Examination of Witnesses (Questions 60
WEDNESDAY 26 JUNE 2002
60. We have actually got that saving that was
promised, on opening this?
(Dr Thompson) It is on the budget, yes. I think, from
memory, it is £52 million less than the budgets would have
been, had we gone on with the old system.
61. The £50 million saving, even though
apparently you gave them £25 million extra?
(Dr Thompson) That is absolutely right, yes.
62. So you are still saying it is over £50
million, despite the increase?
(Dr Thompson) Yes.
(Mr Normington) We said we would do that.
63. I am a school governor, and one came very
concerned to my surgery only last Friday. You are the people who
hold the purse-strings, and you have just explained how you have
faced real problems in adjusting your huge budget. Many of these
school governors are volunteers, with huge financial problems,
in their perspective, and are really angry at what they are reading
and seeing. Do you not understand how difficult it makes life
for the voluntary school governor, doing the best for their school,
who learns about £1.3 billion; they are desperate for just
enough money for another teacher?
(Mr Normington) I do understand that, because I have
experienced it directly several times, and you can tell from the
discussion that we have just had, it is very, very difficult to
explain why it has happened to a school governor in that position.
And I do understand that. I do try to explain it, and sometimes
it works, but there is a long gap between the explanation we have
given and the experience of a school governor. I hang on to the
point that is true, which is that the money that we have, that
Parliament has voted for schools, is going to schools and is being
spent by schools; but underspends are not principally on schools
64. It has no effect at all, to discuss it with
a governor who is a governor of a school in a very difficult area,
for whom that money would make a huge difference to the life of
the children at that school. And I think, quite honestly, you
ought to send these people, these middle managers, whoever they
are, and the budget that you want to improve, into a governing
body meeting, actually to sit with them and understand the pain
of the decisions which they have to take, without all the expertise
that you have got in your Department?
(Mr Normington) I do understand that. I have been
to school governor meetings, so that I have experienced that myself,
and, of course, a lot of our staff are school governors as well.
So we do know that, we do get that back. All we can do is go on
trying to explain it. But £1.3 billion is a lot of money.
We did reallocate some of it at Budget time, and most of the reallocation
was to schools; it was a reallocation of money, that was not originally
voted for schools, to schools. So I can show them that we are
now trying to make sure that if there are genuine underspends
they are reallocated in that way, and they should feel the benefits
of that, in terms of more support. And two areas of money were
more money for capital and more money to support behaviour, truancy
and to tackle street crime; those were two particular priorities.
65. Can I just say, I think this illustrates,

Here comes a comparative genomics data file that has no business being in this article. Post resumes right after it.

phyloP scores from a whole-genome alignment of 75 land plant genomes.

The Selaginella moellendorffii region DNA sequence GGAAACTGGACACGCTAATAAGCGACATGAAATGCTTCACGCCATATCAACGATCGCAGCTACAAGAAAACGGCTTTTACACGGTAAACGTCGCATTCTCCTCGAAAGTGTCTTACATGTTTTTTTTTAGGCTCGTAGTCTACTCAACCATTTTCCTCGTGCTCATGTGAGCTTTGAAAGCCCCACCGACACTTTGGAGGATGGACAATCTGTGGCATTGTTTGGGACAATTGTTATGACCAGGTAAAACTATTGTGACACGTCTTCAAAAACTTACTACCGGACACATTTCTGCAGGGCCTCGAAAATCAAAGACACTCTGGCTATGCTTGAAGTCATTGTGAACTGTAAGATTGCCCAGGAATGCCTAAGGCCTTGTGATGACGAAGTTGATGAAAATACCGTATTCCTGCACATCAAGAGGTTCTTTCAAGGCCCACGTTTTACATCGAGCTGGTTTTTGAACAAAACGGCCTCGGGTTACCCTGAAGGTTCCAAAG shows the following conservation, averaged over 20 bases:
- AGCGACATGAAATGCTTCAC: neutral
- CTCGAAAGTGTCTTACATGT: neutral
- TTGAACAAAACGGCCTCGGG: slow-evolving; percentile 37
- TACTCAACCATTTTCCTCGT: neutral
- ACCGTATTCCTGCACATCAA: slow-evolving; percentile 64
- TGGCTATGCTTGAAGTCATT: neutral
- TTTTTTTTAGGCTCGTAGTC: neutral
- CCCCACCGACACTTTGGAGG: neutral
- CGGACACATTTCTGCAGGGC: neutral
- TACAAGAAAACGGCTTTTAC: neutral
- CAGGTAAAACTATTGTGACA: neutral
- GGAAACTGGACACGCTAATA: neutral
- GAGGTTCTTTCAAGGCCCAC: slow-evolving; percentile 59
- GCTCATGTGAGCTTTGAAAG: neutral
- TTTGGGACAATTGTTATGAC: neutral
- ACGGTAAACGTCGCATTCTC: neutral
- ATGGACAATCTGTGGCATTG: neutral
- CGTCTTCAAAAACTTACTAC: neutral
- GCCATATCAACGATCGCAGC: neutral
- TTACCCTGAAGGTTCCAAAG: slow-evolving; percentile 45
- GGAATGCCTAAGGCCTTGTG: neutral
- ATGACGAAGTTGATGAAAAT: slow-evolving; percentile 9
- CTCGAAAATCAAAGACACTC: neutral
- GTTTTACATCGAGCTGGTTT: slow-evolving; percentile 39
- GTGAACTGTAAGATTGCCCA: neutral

at a very specific level, the whole need of a Department, and
not just Ministers, to be more in touch with and more accountable
to those people who work in the school system; and I take the
schools, and we could take FE and we could take higher education.
The dialogue between the Department and those people who, in effect,
are delivering for you on the ground, has got to be to use a phrase
that I do not think is particularly good, `transparent', but there
has to be a human dialogue going on. You have been very open with
us, in saying that you have been to a school governors meeting;
unfortunately, of course, there are thousands of them going round
and for every one that you attend or are at. So somehow and I
just hope, can you give us any way in which the Department, in
future years, will begin to address the need for a better dialogue,
a better relationship with those people delivering, and that is
not just the teachers, it is the governors, it is the school caretakers,
it is the college principals, all those people, who are actually
delivering the service?
(Mr Normington) I am personally absolutely committed
to trying to take us further down that road, of talking and explaining
and listening to the people who are on the receiving end of what
we do, and actually are the ones on whom we depend; my predecessor
did a lot in that direction, and I have been trying to build on
that. And the only answer to it is that there are 4,000 people
in the Department for Education and Skills, and there are millions
and millions in the education system. It is absolutely true that,
when you sit down with a group of school governors and have a
sensible discussion with them, I learn a lot, and so do they,
and actually the relationship is immeasurably improved; if we
can repeat that ten thousand times we will really make a change.
And we have to have the ambition that we can actually make an
impact, by at least getting some school governors together, by
getting headteachers together, by getting groups of teachers together;
we have done a lot in that area, but it is still not recognised,
you still meet lots of people who have never met anybody from
Chairman: I want to move on to closer scrutiny
of the Departmental Report and Estimates. John, would you like
to open, on that?
66. Just two very quick questions, Mr Normington.
In previous Departmental Reports, it is a small point, but individual
civil servants' names and telephone numbers have been included;
and it appears that they are not in the latest, the points of
contact for the public. In this age of greater accountability
and transparency, can you explain why that is the case?
(Mr Normington) I cannot, actually; you can, can you,
(Dr Thompson) Yes. The simple reason is the strictures
that were placed upon us, including by ourselves, to keep the